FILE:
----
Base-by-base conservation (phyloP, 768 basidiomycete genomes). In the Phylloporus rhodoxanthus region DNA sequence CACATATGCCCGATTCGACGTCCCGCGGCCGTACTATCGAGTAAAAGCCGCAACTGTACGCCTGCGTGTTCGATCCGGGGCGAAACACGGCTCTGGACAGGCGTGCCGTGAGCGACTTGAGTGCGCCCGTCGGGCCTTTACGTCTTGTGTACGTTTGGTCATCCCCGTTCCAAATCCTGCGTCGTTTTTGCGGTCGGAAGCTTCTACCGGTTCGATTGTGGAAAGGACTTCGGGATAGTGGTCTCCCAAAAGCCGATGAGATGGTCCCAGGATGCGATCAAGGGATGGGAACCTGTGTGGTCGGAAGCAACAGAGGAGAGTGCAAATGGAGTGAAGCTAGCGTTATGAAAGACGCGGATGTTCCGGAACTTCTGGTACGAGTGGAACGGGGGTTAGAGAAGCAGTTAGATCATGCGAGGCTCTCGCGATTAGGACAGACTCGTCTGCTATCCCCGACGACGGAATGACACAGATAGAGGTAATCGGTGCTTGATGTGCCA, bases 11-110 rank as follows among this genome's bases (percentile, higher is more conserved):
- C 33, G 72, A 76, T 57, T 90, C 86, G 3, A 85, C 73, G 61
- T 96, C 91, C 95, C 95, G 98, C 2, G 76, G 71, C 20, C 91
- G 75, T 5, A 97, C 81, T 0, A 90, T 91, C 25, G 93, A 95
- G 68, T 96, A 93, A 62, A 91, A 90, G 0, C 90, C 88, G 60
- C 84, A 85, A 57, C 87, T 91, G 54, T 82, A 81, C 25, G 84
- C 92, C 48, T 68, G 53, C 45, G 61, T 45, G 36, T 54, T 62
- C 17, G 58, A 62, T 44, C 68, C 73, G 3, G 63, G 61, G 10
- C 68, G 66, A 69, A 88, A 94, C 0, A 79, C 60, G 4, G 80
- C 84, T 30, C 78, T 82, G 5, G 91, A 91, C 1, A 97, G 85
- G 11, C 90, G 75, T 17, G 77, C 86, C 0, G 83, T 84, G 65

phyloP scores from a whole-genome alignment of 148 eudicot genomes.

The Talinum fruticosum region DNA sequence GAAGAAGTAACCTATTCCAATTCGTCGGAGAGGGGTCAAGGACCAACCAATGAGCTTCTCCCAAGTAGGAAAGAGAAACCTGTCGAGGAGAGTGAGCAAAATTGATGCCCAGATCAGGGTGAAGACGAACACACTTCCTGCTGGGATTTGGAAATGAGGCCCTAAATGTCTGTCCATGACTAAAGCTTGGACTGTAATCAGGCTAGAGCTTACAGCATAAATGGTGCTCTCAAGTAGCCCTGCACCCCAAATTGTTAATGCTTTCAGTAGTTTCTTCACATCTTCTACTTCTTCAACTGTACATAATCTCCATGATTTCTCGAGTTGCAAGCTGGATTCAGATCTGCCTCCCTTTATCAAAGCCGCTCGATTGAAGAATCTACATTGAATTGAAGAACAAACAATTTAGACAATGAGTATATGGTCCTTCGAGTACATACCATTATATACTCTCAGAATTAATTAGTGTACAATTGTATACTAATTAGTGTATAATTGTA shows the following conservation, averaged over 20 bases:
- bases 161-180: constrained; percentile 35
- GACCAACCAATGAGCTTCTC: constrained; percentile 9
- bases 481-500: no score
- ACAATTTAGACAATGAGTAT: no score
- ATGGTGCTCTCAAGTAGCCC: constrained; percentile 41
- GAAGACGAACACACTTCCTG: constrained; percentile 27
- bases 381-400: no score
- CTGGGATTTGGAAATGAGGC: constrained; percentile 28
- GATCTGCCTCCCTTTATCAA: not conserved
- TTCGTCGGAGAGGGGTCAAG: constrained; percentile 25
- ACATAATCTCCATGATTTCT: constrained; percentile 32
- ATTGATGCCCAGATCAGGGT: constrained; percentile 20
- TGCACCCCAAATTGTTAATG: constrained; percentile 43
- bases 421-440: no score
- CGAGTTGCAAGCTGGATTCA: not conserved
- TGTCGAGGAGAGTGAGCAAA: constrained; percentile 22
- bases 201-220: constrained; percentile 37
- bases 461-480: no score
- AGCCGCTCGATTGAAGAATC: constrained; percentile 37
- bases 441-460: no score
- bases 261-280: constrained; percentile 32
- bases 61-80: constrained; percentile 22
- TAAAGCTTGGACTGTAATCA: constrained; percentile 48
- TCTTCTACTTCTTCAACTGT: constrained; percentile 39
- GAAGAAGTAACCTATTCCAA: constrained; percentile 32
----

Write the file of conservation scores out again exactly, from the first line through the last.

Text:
Base-by-base conservation (phyloP, 768 basidiomycete genomes). In the Phylloporus rhodoxanthus region DNA sequence CACATATGCCCGATTCGACGTCCCGCGGCCGTACTATCGAGTAAAAGCCGCAACTGTACGCCTGCGTGTTCGATCCGGGGCGAAACACGGCTCTGGACAGGCGTGCCGTGAGCGACTTGAGTGCGCCCGTCGGGCCTTTACGTCTTGTGTACGTTTGGTCATCCCCGTTCCAAATCCTGCGTCGTTTTTGCGGTCGGAAGCTTCTACCGGTTCGATTGTGGAAAGGACTTCGGGATAGTGGTCTCCCAAAAGCCGATGAGATGGTCCCAGGATGCGATCAAGGGATGGGAACCTGTGTGGTCGGAAGCAACAGAGGAGAGTGCAAATGGAGTGAAGCTAGCGTTATGAAAGACGCGGATGTTCCGGAACTTCTGGTACGAGTGGAACGGGGGTTAGAGAAGCAGTTAGATCATGCGAGGCTCTCGCGATTAGGACAGACTCGTCTGCTATCCCCGACGACGGAATGACACAGATAGAGGTAATCGGTGCTTGATGTGCCA, bases 11-110 rank as follows among this genome's bases (percentile, higher is more conserved):
- C 33, G 72, A 76, T 57, T 90, C 86, G 3, A 85, C 73, G 61
- T 96, C 91, C 95, C 95, G 98, C 2, G 76, G 71, C 20, C 91
- G 75, T 5, A 97, C 81, T 0, A 90, T 91, C 25, G 93, A 95
- G 68, T 96, A 93, A 62, A 91, A 90, G 0, C 90, C 88, G 60
- C 84, A 85, A 57, C 87, T 91, G 54, T 82, A 81, C 25, G 84
- C 92, C 48, T 68, G 53, C 45, G 61, T 45, G 36, T 54, T 62
- C 17, G 58, A 62, T 44, C 68, C 73, G 3, G 63, G 61, G 10
- C 68, G 66, A 69, A 88, A 94, C 0, A 79, C 60, G 4, G 80
- C 84, T 30, C 78, T 82, G 5, G 91, A 91, C 1, A 97, G 85
- G 11, C 90, G 75, T 17, G 77, C 86, C 0, G 83, T 84, G 65

phyloP scores from a whole-genome alignment of 148 eudicot genomes.

The Talinum fruticosum region DNA sequence GAAGAAGTAACCTATTCCAATTCGTCGGAGAGGGGTCAAGGACCAACCAATGAGCTTCTCCCAAGTAGGAAAGAGAAACCTGTCGAGGAGAGTGAGCAAAATTGATGCCCAGATCAGGGTGAAGACGAACACACTTCCTGCTGGGATTTGGAAATGAGGCCCTAAATGTCTGTCCATGACTAAAGCTTGGACTGTAATCAGGCTAGAGCTTACAGCATAAATGGTGCTCTCAAGTAGCCCTGCACCCCAAATTGTTAATGCTTTCAGTAGTTTCTTCACATCTTCTACTTCTTCAACTGTACATAATCTCCATGATTTCTCGAGTTGCAAGCTGGATTCAGATCTGCCTCCCTTTATCAAAGCCGCTCGATTGAAGAATCTACATTGAATTGAAGAACAAACAATTTAGACAATGAGTATATGGTCCTTCGAGTACATACCATTATATACTCTCAGAATTAATTAGTGTACAATTGTATACTAATTAGTGTATAATTGTA shows the following conservation, averaged over 20 bases:
- bases 161-180: constrained; percentile 35
- GACCAACCAATGAGCTTCTC: constrained; percentile 9
- bases 481-500: no score
- ACAATTTAGACAATGAGTAT: no score
- ATGGTGCTCTCAAGTAGCCC: constrained; percentile 41
- GAAGACGAACACACTTCCTG: constrained; percentile 27
- bases 381-400: no score
- CTGGGATTTGGAAATGAGGC: constrained; percentile 28
- GATCTGCCTCCCTTTATCAA: not conserved
- TTCGTCGGAGAGGGGTCAAG: constrained; percentile 25
- ACATAATCTCCATGATTTCT: constrained; percentile 32
- ATTGATGCCCAGATCAGGGT: constrained; percentile 20
- TGCACCCCAAATTGTTAATG: constrained; percentile 43
- bases 421-440: no score
- CGAGTTGCAAGCTGGATTCA: not conserved
- TGTCGAGGAGAGTGAGCAAA: constrained; percentile 22
- bases 201-220: constrained; percentile 37
- bases 461-480: no score
- AGCCGCTCGATTGAAGAATC: constrained; percentile 37
- bases 441-460: no score
- bases 261-280: constrained; percentile 32
- bases 61-80: constrained; percentile 22
- TAAAGCTTGGACTGTAATCA: constrained; percentile 48
- TCTTCTACTTCTTCAACTGT: constrained; percentile 39
- GAAGAAGTAACCTATTCCAA: constrained; percentile 32